Much of my camping was done under the auspices of the Duke of Edinburgh Award Scheme, but the effect was just the same.  Once I had left school my camping days were almost over, but after I had joined the Territorial Army this part of my life was revived for a short period.  The experience of spending the night outdoors was not an enjoyable one in the TA; I only had a waterproof poncho for protection, and sleeping was out of the question due to fire-crackers being let off all through the night; added to that, the threat of a tear gas attack was not conducive to a good night’s rest.

I returned to the joys of camping when I was over fifty, because by then our children were in their late teens and ready for the outdoor life. We had gone to Sheffield (where they both were to attend university) to spy out the land. We spent a couple of nights at a campsite in Monsal Head. This is a beauty spot in the Peak District, and this is near Sheffield. By then the technology of camping had changed beyond recognition. None of it resembled what it had been in my youth; cotton canvas had gone, and no longer were tents cumbersome but light and compact affairs. Strong but insubstantial tent poles could be erected in seconds and separate rubberised ground sheets no longer existed. Their function was integrated into the tent itself. Sleeping bags, which once had been filled with kapok (a natural fibre that was warm enough but heavy to carry) are now made of man-made material that is both lightweight and easy to stow. I was really far too old to go camping on this occasion, but apart from the fact that my air-bed slowly went down overnight (some things hadn’t changed), it was an agreeable few days. The fact that we had our car with us meant there were no heavy backpacks to be humped across the country; our camping trip wasn’t one of the arduous kind. When we finally loaded up the car for our return home that really was my last night outdoors. I cannot say that I am sorry that this chapter in my life is now well and truly over.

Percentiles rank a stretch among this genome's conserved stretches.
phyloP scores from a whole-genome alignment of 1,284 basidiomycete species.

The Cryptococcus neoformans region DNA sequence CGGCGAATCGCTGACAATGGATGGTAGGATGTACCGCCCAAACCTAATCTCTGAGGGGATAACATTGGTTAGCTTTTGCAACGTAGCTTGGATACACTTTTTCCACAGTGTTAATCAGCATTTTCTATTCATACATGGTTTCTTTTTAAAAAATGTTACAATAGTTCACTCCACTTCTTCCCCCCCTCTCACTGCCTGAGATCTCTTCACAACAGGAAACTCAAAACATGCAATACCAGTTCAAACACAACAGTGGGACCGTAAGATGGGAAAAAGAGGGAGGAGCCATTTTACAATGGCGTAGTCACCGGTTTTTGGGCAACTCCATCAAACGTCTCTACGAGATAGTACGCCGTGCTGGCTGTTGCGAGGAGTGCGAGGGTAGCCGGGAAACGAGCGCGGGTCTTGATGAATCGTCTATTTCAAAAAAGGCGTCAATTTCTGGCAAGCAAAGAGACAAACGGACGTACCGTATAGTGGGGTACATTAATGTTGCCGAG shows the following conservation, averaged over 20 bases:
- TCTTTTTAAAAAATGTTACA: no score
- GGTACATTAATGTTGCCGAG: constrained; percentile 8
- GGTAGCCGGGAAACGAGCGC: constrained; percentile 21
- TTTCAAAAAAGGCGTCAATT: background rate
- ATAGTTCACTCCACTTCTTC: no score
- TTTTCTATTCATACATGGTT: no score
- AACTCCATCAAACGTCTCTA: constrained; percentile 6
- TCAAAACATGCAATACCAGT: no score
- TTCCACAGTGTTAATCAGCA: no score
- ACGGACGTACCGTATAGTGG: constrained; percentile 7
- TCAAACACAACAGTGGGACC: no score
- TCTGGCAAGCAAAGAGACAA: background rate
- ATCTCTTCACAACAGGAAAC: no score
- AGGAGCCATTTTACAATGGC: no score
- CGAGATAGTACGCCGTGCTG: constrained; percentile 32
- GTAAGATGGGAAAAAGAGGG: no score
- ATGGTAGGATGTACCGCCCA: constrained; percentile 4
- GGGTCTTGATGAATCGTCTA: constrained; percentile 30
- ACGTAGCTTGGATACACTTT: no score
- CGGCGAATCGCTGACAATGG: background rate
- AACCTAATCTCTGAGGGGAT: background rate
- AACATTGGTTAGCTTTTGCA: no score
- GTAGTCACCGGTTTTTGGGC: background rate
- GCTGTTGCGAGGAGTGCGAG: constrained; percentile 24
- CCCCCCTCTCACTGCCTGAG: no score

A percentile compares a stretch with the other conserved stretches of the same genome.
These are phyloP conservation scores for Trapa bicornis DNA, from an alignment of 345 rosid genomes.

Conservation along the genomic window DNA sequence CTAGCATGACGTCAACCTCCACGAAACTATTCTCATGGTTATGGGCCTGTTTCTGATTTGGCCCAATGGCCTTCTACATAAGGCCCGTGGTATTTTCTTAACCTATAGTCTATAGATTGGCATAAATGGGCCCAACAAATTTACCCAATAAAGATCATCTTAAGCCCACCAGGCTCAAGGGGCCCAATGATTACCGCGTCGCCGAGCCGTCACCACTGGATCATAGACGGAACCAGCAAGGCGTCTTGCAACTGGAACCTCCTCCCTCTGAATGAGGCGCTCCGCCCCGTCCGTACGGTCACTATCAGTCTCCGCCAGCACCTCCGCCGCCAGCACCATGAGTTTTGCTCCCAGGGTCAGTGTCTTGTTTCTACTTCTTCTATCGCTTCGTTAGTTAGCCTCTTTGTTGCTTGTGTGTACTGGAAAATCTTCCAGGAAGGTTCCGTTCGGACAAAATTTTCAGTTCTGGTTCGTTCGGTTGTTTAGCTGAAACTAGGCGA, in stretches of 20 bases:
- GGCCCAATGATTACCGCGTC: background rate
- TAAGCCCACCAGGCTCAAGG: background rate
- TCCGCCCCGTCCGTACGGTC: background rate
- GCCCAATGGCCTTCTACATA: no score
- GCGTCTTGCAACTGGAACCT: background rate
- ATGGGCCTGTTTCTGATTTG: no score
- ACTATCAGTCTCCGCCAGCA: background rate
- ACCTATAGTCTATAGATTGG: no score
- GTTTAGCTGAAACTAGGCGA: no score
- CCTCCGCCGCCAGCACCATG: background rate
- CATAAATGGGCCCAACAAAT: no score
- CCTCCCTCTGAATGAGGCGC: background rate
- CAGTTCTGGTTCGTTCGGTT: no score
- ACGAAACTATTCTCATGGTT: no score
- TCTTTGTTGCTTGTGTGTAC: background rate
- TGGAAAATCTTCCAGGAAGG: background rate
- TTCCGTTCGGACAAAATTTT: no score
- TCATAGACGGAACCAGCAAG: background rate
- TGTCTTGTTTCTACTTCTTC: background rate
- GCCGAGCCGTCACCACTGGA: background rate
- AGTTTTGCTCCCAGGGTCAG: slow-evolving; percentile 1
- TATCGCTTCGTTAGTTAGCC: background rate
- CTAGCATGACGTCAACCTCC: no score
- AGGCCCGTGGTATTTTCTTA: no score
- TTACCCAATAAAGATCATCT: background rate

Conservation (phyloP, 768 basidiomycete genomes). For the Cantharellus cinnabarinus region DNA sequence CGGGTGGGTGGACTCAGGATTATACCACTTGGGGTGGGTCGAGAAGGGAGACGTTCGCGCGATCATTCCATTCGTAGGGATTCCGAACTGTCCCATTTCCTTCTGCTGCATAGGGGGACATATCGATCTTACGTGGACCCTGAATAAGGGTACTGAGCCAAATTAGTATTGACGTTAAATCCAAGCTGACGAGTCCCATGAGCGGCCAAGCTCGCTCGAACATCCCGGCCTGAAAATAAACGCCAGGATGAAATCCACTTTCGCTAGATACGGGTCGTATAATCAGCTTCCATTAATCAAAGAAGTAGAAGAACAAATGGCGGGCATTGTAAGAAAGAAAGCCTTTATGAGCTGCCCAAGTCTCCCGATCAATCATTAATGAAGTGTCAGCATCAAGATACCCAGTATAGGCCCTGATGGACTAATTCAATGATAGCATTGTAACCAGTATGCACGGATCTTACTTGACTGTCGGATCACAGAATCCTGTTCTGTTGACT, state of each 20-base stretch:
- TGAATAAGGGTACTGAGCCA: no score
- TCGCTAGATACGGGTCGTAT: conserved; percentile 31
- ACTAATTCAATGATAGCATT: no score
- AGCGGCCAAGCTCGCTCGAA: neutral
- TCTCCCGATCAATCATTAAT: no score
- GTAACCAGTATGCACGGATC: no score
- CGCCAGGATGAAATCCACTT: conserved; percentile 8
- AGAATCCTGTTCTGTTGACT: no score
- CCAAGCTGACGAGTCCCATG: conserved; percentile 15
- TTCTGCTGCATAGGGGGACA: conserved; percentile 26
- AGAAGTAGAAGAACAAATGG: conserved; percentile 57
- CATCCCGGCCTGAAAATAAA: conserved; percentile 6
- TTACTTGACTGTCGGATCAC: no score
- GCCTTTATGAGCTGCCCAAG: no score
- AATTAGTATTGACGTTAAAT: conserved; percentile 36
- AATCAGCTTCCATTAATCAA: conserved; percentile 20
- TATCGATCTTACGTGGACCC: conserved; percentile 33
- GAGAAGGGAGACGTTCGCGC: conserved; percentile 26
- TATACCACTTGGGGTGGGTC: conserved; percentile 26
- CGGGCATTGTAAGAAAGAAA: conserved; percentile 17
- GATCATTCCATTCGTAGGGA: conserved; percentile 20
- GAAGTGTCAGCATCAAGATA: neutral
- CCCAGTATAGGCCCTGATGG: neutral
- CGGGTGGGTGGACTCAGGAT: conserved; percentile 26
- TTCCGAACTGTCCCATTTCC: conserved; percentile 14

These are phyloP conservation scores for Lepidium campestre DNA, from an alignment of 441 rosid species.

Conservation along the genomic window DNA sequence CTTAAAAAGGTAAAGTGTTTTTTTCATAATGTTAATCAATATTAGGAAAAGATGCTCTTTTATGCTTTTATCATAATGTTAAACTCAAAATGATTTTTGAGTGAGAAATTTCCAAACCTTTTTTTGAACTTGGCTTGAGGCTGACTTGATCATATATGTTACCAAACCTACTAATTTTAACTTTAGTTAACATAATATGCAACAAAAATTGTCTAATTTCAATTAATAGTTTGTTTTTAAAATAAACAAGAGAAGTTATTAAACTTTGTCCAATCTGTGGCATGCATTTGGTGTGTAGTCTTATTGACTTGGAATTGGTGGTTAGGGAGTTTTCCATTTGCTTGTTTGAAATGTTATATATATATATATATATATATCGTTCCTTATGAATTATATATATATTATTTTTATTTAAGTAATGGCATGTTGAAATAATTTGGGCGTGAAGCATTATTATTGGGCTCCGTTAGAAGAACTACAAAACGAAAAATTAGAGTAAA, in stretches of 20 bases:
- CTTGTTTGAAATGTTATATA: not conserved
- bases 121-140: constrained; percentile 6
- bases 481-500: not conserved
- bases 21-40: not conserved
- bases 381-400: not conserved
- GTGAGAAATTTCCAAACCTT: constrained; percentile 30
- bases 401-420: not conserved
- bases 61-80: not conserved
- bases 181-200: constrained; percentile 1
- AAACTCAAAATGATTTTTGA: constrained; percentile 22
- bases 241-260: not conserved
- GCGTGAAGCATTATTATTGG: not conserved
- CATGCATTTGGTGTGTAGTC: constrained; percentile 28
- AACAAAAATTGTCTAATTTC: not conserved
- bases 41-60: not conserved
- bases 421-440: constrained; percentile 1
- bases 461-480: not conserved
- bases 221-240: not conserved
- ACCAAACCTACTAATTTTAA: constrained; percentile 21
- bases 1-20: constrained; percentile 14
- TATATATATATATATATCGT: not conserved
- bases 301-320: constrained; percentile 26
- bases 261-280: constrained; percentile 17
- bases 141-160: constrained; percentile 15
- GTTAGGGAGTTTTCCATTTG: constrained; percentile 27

My son and his girlfriend recently spent a few nights camping. We still had the equipment we had used in Derbyshire, and lent this to them. The weather was fine, and they had a good time round the fire-pit as the sun went down. Although she is Dutch, his girlfriend has lived all over the world from Hong Kong to Venezuela, but she found the attraction of North Norfolk very special.